Young People's Project Leaders Meet With National Organization

Leaders of The Young People’s Project at Hamilton College met with Omo Moses, co-founder of the national non-profit organization, in Cambridge, Mass., on Dec. 22. They gathered to discuss the success of the site at Hamilton College and develop a model that would allow the success to be repeated at other colleges and universities nationwide.

Hector Acevedo ’08 began the Hamilton site as a pilot program in the fall of ’07 working with the Study Buddies Program. The current leadership team -- site director Leide Cabral ’11, and coordinators Denise Ghartey ‘12 and Hannah Roth ’11 -- will be working with Omo Moses, son of Robert Moses ’56, on the development of a blueprint for this national network of college and university sites.

The mission of The Young People’s Project (YPP) is to use math literacy as a tool to develop young leaders and organizers who radically change the quality of education and life in their communities, so that all children have the opportunity to reach their full human potential. YPP has been able to bridge the gap between math literacy and social justice; the organization has started many initiatives across the country that will one day improve the quality of life for low-income communities. Students at Hamilton College are trained to develop and facilitate workshops to students in the Utica Middle Schools.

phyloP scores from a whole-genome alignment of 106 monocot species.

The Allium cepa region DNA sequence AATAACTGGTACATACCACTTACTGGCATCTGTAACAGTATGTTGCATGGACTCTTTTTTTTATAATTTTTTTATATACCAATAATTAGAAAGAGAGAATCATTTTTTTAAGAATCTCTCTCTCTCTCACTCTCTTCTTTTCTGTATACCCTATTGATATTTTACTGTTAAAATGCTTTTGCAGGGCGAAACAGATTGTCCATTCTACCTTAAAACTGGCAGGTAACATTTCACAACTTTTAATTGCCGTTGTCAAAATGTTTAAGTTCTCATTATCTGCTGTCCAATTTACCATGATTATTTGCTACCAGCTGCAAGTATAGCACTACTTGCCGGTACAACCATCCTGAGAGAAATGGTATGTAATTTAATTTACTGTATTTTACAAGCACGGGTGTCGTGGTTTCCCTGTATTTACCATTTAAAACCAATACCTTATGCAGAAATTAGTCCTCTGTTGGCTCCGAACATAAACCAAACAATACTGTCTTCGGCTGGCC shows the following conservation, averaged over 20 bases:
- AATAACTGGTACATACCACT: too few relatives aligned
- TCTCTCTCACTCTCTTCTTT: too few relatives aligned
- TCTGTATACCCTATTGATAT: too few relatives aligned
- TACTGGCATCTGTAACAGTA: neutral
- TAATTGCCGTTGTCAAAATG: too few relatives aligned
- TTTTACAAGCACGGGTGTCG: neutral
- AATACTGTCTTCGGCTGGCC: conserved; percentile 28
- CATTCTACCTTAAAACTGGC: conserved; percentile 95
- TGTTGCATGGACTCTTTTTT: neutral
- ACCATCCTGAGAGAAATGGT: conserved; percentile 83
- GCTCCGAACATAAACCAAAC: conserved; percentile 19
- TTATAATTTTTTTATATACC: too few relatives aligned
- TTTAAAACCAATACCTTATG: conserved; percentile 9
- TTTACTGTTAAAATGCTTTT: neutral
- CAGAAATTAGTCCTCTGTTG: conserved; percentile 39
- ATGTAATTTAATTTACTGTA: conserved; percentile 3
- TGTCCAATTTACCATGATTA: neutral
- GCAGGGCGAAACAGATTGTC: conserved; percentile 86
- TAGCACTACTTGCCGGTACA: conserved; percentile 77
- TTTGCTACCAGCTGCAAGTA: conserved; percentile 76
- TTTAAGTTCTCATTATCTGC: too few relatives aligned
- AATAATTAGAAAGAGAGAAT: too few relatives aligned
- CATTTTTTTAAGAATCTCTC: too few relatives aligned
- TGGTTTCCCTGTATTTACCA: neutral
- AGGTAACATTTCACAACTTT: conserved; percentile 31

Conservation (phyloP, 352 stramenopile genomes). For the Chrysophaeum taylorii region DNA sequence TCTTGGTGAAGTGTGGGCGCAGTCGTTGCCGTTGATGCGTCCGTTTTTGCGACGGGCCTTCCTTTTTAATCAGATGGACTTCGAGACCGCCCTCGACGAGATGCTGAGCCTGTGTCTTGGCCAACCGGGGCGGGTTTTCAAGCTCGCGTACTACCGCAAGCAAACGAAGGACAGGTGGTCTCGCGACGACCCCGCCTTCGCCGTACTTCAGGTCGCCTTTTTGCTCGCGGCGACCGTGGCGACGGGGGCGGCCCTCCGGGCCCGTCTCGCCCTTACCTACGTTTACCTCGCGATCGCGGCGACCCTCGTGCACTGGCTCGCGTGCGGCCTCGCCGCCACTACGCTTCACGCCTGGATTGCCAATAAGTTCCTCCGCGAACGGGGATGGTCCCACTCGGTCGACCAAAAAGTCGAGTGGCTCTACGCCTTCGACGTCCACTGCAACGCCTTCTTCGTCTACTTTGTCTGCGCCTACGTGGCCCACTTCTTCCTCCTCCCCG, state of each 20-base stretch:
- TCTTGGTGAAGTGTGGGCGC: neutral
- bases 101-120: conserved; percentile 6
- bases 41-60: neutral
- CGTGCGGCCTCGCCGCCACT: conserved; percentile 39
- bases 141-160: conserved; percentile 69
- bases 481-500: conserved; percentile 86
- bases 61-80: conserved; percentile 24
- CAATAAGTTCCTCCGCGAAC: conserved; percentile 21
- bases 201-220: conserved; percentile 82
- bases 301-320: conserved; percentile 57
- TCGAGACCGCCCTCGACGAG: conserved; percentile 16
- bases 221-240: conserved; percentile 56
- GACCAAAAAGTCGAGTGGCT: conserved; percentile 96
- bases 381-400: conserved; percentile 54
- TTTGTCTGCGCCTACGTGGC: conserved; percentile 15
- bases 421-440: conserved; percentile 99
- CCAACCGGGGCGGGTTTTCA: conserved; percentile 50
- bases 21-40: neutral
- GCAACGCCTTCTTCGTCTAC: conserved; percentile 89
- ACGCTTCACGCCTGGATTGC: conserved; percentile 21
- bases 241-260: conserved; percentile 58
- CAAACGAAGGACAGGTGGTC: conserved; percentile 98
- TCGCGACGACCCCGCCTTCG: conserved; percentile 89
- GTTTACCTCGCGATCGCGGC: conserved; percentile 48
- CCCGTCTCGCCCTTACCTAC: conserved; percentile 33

In early January Hamilton's YPP leadership team presented to the national YPP business planning board. The group included Robert Moses ’56, William Traynor of Lawrence Community Works, and members of Root Cause, a nonprofit organization that advances enduring solutions to social and economic problems by supporting social innovators and educating social impact investors such as YPP. The meeting was sponsored by The Atlantic Philanthropies, an organization dedicated to bringing about lasting changes in the lives of people who are disadvantaged. The Atlantic Philanthropies recently awarded YPP with $1.2 million to undergo a business planning restructure for the next two years.

The fall 2009 semester of The Young People’s Project was made possible with funding from The Kirkland Endowment, The Diversity and Social Justice Initiative, and The Bonner Leaders Program in the Levitt Center.

For more information on The Young People’s Project, please visit www.typp.org.
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